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  1. DAYoung is offline
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    Crouching Philosopher, Hidden Philosopher

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    Posted On:
    8/25/2007 11:06pm

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    Hell yeah! Hell no!
    Quote Originally Posted by jackrusher
    The first question that comes to mind about this sort of study is whether they were tracking change over time per individual or simply assessing a pool of individuals at a moment in time. If they did the latter, it would be very hard to tell whether they were documenting a correlation between an antisocial predisposition and longer training times or a personality profile that actually resulted from the training itself. I've not read the literature in question; can you give me some idea of which methods were used in the studies?

    Thanks in advance.
    I think this echoes my earlier question.

    Though one of the studies was genuinely longitudinal, if I recall.

    I suspect Steve's well aware of many of the shortcomings of the literature, and wants to remedy them with his own research.

    This, of course, would be very cool.
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  2. DAYoung is offline
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    Posted On:
    8/25/2007 11:16pm

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    Hell yeah! Hell no!
    Quote Originally Posted by ignatzami
    I have experienced the same, and feel the same. However, I have also noticed that BJJ has helped with my anger issues. I'm calmer when I've been choked/tapped out recently. As for the arrogance, I've found I'm more arrogant but am also mosre willing to accept that others are better. I'm much less tolerant of people telling me I'm less then them. Dunno, I think it's a good thing.
    How does your arrogance express itself? For many, it just comes out as angry bluster. For others, it's just a heightened sense of perspective, and a kind of 'distance' from drama - you don't get sucked in any more, and you leave people to their own asshattery, 'cause you've got better things to do.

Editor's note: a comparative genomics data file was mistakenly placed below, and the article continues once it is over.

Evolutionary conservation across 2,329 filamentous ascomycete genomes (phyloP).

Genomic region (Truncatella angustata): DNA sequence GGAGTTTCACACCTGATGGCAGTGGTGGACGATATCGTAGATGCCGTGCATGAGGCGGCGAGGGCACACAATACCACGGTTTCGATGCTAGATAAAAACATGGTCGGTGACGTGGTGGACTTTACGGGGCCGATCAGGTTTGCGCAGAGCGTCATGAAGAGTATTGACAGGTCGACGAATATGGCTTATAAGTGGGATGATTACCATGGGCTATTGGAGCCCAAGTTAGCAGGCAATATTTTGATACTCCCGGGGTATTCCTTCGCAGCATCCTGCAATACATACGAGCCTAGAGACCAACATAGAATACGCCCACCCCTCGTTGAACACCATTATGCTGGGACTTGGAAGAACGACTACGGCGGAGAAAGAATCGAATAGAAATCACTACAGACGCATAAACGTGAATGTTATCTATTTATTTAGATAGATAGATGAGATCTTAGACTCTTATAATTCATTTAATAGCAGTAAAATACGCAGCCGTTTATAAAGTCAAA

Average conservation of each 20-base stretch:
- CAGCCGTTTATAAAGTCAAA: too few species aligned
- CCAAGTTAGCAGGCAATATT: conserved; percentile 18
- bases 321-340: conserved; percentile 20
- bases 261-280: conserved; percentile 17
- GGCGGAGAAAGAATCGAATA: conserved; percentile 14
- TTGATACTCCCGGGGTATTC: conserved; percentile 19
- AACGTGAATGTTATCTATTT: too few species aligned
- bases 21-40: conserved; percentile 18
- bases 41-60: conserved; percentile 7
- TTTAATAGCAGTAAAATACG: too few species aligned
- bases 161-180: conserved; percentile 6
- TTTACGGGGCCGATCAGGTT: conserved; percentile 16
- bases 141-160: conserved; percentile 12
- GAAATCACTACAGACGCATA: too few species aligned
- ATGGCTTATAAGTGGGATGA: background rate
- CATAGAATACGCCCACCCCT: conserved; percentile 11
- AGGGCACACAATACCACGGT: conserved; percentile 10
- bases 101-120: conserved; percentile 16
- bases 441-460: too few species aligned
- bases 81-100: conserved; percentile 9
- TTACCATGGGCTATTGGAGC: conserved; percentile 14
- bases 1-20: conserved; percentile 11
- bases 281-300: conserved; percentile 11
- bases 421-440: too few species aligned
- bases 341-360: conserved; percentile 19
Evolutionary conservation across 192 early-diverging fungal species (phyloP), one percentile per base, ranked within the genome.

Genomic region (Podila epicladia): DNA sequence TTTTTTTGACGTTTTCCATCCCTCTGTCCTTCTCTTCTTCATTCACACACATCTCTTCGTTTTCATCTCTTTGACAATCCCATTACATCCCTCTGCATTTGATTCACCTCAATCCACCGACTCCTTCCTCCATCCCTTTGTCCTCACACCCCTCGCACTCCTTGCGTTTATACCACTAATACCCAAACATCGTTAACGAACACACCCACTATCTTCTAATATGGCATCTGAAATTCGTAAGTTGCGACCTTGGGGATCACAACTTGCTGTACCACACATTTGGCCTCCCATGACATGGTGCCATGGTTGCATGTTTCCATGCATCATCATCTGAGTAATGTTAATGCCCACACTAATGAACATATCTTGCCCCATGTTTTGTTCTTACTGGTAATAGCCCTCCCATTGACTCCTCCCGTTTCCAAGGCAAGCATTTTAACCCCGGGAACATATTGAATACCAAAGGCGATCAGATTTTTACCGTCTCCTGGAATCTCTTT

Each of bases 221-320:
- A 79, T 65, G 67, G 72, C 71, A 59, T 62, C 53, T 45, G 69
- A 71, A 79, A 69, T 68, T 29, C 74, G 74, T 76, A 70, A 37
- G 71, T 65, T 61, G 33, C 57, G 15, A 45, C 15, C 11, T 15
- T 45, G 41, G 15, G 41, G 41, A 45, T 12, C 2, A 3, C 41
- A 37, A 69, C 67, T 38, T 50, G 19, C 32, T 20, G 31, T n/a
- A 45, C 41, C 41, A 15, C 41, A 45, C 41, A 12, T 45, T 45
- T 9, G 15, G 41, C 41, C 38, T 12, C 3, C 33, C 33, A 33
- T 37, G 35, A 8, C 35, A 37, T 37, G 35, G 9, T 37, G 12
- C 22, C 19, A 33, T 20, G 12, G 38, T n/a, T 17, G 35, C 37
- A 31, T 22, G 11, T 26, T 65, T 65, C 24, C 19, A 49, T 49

Aristotle's notion of the 'great-souled man' (megalopsychos) is interesting in this regard. In some ways, he resembles many great fighters. He's disdainful of small men and their petty concerns, but he doesn't trample them, simply because this is beneath him. He's not pretentious or up himself either (this is “as vulgar as a display of strength against the weak” says Aristotle). He expects recognition, but doesn't get giddy over it, because he knows his achievements. He's polite, respectful, but not a suck. He's neither vain, nor unconfident, but legitimately proud - partly because he's earned all this through hard work and discipline, rather than luck or birth. he also avoids gossip, which is interesting (he's got better things to do).
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  3. Judah Maccabee is offline
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    Posted On:
    8/26/2007 12:06am

    supporting memberhall of fameBullshido Newbie
     Style: Krav / (Kick)Boxing / BJJ

    --
    Hell yeah! Hell no!
    The first question that comes to mind about this sort of study is whether they were tracking change over time per individual or simply assessing a pool of individuals at a moment in time. If they did the latter, it would be very hard to tell whether they were documenting a correlation between an antisocial predisposition and longer training times or a personality profile that actually resulted from the training itself. I've not read the literature in question; can you give me some idea of which methods were used in the studies?
    Ok, if we're talking about studies that used martial arts as an experimental method for dealing with antisocial tendencies (1), or if we're talking about studies that assessed the characteristics of martial artists in training (2), by and large, these types of studies:

    1. Had relatively low sample sizes - 100 people broken down into 2 groups would still be very sensitive to outliers or bogus data, to say nothing of groups broken down further.

    2. Cross-sectional in design, rather than longitudinal - they examined one point in time, and consequently couldn't determine the proper direction of causation.

    3. Usually involved the researchers administrating the martial arts condition, which affects study outcome and objectivity

    4. Even the longitudinal studies up until 2005 were at most one year in scope, with an assessment at the start and end of the evaluation period. They compared two administrations when it might have been effective to have a third administration at the 6 month midpoint.